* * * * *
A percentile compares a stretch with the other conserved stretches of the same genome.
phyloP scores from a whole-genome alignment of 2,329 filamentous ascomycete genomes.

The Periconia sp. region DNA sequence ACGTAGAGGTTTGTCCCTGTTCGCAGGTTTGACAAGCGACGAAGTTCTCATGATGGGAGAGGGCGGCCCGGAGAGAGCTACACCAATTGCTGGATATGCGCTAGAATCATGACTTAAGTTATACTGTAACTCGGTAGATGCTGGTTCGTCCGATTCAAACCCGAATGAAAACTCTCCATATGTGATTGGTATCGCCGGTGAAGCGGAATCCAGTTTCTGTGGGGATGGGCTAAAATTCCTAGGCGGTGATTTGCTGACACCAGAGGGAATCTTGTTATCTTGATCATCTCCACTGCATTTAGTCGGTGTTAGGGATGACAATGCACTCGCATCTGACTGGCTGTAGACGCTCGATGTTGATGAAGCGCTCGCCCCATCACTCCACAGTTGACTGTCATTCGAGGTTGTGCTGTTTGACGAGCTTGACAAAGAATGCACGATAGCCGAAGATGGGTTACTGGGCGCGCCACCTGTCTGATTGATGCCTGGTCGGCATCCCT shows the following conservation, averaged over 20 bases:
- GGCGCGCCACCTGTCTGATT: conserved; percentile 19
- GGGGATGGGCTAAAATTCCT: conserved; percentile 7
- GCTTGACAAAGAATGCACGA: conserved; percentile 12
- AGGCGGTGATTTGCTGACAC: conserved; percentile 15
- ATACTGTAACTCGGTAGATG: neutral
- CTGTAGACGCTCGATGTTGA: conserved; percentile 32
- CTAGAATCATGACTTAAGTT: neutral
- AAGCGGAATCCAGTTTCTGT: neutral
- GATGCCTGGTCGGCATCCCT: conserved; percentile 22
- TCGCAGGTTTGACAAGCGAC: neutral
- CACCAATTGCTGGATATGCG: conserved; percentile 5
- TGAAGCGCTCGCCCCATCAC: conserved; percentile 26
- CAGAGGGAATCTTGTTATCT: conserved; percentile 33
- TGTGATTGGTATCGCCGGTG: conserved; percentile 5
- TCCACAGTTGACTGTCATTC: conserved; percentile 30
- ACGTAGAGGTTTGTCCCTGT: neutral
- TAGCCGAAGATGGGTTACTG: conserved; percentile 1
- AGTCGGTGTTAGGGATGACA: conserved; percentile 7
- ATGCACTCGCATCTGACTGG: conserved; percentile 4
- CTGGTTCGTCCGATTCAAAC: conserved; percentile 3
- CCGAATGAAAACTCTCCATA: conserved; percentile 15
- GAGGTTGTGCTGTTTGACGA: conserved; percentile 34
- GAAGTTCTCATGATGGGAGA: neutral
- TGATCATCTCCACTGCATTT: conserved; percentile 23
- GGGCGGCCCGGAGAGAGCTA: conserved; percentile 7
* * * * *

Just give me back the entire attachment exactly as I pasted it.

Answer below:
A percentile compares a stretch with the other conserved stretches of the same genome.
phyloP scores from a whole-genome alignment of 2,329 filamentous ascomycete genomes.

The Periconia sp. region DNA sequence ACGTAGAGGTTTGTCCCTGTTCGCAGGTTTGACAAGCGACGAAGTTCTCATGATGGGAGAGGGCGGCCCGGAGAGAGCTACACCAATTGCTGGATATGCGCTAGAATCATGACTTAAGTTATACTGTAACTCGGTAGATGCTGGTTCGTCCGATTCAAACCCGAATGAAAACTCTCCATATGTGATTGGTATCGCCGGTGAAGCGGAATCCAGTTTCTGTGGGGATGGGCTAAAATTCCTAGGCGGTGATTTGCTGACACCAGAGGGAATCTTGTTATCTTGATCATCTCCACTGCATTTAGTCGGTGTTAGGGATGACAATGCACTCGCATCTGACTGGCTGTAGACGCTCGATGTTGATGAAGCGCTCGCCCCATCACTCCACAGTTGACTGTCATTCGAGGTTGTGCTGTTTGACGAGCTTGACAAAGAATGCACGATAGCCGAAGATGGGTTACTGGGCGCGCCACCTGTCTGATTGATGCCTGGTCGGCATCCCT shows the following conservation, averaged over 20 bases:
- GGCGCGCCACCTGTCTGATT: conserved; percentile 19
- GGGGATGGGCTAAAATTCCT: conserved; percentile 7
- GCTTGACAAAGAATGCACGA: conserved; percentile 12
- AGGCGGTGATTTGCTGACAC: conserved; percentile 15
- ATACTGTAACTCGGTAGATG: neutral
- CTGTAGACGCTCGATGTTGA: conserved; percentile 32
- CTAGAATCATGACTTAAGTT: neutral
- AAGCGGAATCCAGTTTCTGT: neutral
- GATGCCTGGTCGGCATCCCT: conserved; percentile 22
- TCGCAGGTTTGACAAGCGAC: neutral
- CACCAATTGCTGGATATGCG: conserved; percentile 5
- TGAAGCGCTCGCCCCATCAC: conserved; percentile 26
- CAGAGGGAATCTTGTTATCT: conserved; percentile 33
- TGTGATTGGTATCGCCGGTG: conserved; percentile 5
- TCCACAGTTGACTGTCATTC: conserved; percentile 30
- ACGTAGAGGTTTGTCCCTGT: neutral
- TAGCCGAAGATGGGTTACTG: conserved; percentile 1
- AGTCGGTGTTAGGGATGACA: conserved; percentile 7
- ATGCACTCGCATCTGACTGG: conserved; percentile 4
- CTGGTTCGTCCGATTCAAAC: conserved; percentile 3
- CCGAATGAAAACTCTCCATA: conserved; percentile 15
- GAGGTTGTGCTGTTTGACGA: conserved; percentile 34
- GAAGTTCTCATGATGGGAGA: neutral
- TGATCATCTCCACTGCATTT: conserved; percentile 23
- GGGCGGCCCGGAGAGAGCTA: conserved; percentile 7